A dental cleaning is a procedure done by a dentist or dental hygienist to get into hard to reach areas of the gums and teeth in order to remove bacteria and food debris.
Dental cleanings should be scheduled at least twice per year, so that patients can have plaque and tartar scraped off of their teeth. Tartar is a hard substance that adheres to the surface of a tooth. Too much plaque and tartar can cause gum disease and cavities. A dentist has special tools that can remove this plaque and tartar so that teeth are fresh and clean again. Because plaque and tartar buildup happen on a daily basis, patients should still brush and floss regularly.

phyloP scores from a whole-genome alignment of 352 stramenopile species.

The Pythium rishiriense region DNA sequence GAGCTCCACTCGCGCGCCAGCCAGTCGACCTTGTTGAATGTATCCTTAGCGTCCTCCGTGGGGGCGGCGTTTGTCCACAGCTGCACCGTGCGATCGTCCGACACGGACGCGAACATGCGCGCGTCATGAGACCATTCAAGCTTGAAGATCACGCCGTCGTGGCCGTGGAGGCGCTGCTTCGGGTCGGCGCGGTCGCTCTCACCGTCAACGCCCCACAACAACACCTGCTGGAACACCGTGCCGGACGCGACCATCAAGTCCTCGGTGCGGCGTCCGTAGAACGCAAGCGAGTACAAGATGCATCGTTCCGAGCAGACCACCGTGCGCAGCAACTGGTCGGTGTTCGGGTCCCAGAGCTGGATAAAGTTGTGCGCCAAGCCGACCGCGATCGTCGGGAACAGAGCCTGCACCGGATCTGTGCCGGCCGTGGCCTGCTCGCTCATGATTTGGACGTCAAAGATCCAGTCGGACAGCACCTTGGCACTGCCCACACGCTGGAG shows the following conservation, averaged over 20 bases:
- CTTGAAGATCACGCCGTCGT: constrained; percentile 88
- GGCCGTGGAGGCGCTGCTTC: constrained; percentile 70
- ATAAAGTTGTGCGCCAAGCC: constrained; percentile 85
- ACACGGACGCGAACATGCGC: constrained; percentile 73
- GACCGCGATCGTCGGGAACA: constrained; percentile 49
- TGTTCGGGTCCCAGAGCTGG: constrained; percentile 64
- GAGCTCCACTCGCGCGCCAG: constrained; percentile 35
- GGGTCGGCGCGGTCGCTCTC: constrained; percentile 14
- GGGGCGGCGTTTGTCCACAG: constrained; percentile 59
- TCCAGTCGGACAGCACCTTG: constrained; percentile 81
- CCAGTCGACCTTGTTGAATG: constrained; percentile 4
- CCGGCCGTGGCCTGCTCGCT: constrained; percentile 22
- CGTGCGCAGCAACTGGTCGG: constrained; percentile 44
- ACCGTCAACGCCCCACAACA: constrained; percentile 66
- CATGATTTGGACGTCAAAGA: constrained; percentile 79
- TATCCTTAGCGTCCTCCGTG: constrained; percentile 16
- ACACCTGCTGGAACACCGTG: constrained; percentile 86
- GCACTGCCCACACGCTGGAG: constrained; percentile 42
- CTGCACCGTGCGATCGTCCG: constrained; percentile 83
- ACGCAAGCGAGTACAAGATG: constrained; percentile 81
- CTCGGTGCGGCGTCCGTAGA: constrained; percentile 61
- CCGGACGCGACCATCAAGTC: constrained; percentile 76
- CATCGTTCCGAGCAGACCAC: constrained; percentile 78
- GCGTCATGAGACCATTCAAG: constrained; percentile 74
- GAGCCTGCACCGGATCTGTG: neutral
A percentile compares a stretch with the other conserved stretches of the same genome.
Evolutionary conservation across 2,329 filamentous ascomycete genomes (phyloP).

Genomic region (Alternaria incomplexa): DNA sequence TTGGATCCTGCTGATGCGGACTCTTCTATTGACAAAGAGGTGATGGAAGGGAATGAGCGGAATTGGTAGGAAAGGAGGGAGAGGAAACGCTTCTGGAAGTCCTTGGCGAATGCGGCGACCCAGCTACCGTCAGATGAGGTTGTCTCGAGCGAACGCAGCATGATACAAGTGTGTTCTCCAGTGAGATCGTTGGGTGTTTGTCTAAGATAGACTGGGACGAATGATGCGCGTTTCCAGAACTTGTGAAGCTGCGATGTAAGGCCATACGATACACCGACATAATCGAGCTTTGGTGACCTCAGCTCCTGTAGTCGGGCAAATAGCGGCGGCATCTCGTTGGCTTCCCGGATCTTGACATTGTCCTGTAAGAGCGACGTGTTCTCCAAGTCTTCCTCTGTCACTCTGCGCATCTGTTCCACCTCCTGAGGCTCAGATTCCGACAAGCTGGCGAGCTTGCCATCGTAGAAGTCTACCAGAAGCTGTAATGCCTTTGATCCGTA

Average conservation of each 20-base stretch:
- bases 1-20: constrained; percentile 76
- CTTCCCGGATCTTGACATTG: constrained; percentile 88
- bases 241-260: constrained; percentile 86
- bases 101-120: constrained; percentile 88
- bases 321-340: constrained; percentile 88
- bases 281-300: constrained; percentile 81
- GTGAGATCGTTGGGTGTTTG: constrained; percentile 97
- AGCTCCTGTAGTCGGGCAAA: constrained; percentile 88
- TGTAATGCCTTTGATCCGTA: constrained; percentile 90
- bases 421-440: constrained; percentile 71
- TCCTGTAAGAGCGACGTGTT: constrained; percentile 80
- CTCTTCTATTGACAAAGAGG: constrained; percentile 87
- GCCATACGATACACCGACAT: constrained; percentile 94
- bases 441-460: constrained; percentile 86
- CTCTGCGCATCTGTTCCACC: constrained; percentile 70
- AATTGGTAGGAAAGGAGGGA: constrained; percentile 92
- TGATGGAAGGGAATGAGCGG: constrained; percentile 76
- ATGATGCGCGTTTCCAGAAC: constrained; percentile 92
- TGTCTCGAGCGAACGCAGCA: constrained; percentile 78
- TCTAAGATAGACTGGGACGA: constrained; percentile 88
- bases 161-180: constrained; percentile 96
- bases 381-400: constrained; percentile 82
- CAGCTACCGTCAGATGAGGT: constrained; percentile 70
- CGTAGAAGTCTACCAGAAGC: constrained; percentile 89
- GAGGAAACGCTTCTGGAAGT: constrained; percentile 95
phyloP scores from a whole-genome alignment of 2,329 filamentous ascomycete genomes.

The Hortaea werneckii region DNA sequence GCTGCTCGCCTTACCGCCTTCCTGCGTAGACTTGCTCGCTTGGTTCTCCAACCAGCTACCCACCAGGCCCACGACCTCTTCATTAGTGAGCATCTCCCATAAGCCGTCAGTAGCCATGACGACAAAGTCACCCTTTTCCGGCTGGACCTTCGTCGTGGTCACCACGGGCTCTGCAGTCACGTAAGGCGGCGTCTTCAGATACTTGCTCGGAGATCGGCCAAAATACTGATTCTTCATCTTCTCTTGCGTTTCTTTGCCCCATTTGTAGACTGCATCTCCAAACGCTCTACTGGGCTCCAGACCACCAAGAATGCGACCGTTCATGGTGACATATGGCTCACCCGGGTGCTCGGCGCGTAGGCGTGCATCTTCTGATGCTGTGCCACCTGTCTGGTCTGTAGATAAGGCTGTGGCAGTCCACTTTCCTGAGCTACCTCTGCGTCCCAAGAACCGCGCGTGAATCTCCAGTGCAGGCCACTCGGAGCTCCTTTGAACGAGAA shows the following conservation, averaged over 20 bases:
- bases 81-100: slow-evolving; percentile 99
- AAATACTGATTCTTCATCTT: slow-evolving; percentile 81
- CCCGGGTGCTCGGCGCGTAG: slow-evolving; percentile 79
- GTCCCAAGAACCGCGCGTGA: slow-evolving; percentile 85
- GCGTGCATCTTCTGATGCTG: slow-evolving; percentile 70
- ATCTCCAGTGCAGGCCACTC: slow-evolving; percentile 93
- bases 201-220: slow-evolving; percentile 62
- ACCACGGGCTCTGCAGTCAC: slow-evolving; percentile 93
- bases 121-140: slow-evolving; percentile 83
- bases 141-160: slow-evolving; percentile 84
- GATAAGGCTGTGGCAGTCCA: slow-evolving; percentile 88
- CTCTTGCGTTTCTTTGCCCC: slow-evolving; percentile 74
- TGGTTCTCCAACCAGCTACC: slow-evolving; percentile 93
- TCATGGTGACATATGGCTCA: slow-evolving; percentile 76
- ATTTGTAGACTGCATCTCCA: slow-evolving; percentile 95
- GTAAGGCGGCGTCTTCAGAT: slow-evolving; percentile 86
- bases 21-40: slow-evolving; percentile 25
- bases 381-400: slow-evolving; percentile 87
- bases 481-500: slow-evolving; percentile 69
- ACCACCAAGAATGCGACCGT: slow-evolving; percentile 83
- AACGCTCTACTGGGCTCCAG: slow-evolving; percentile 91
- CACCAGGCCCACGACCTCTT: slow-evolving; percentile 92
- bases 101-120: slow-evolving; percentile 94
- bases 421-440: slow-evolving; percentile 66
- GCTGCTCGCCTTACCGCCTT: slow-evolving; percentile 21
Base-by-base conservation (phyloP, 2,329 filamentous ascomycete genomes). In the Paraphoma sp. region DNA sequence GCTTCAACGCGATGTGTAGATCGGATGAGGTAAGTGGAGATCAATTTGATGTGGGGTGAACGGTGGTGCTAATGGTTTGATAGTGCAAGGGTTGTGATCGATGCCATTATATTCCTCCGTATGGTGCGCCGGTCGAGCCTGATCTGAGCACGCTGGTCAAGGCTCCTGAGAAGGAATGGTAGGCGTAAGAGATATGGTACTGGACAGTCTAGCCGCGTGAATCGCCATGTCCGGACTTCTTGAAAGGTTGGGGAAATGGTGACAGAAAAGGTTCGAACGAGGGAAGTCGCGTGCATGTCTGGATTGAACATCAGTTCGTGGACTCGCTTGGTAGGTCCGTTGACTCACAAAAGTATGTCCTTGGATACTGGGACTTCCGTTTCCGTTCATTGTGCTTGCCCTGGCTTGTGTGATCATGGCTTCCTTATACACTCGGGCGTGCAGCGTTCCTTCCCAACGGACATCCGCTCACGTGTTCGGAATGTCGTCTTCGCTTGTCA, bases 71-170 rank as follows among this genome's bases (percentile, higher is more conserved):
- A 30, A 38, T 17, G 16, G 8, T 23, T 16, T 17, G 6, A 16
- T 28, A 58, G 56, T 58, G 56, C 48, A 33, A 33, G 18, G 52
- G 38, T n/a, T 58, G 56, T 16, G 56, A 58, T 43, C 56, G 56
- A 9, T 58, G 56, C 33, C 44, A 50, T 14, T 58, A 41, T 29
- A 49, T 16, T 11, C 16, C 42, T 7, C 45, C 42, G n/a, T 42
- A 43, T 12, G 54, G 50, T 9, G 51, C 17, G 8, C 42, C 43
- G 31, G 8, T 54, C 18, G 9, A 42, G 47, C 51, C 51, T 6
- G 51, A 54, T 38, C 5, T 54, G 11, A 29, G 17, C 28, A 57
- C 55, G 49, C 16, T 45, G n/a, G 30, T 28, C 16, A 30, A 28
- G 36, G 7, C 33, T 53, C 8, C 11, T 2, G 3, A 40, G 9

During a dental cleaning the dentist will get inside the hard to reach areas and clean out the spaces in between the gums and teeth. If the patient is suffering from gum disease or early gum disease, a deep cleaning, periodontal scaling or root planing may be administered. In this procedure, the dentist gets into the flaps of gum under the tooth and into the pockets where bacteria can hide. A patient with gums pockets deeper than 5 mm and bleeding is usually recommended to have a root planing or scaling. Patients with periodontal disease need to have more than two cleanings per year.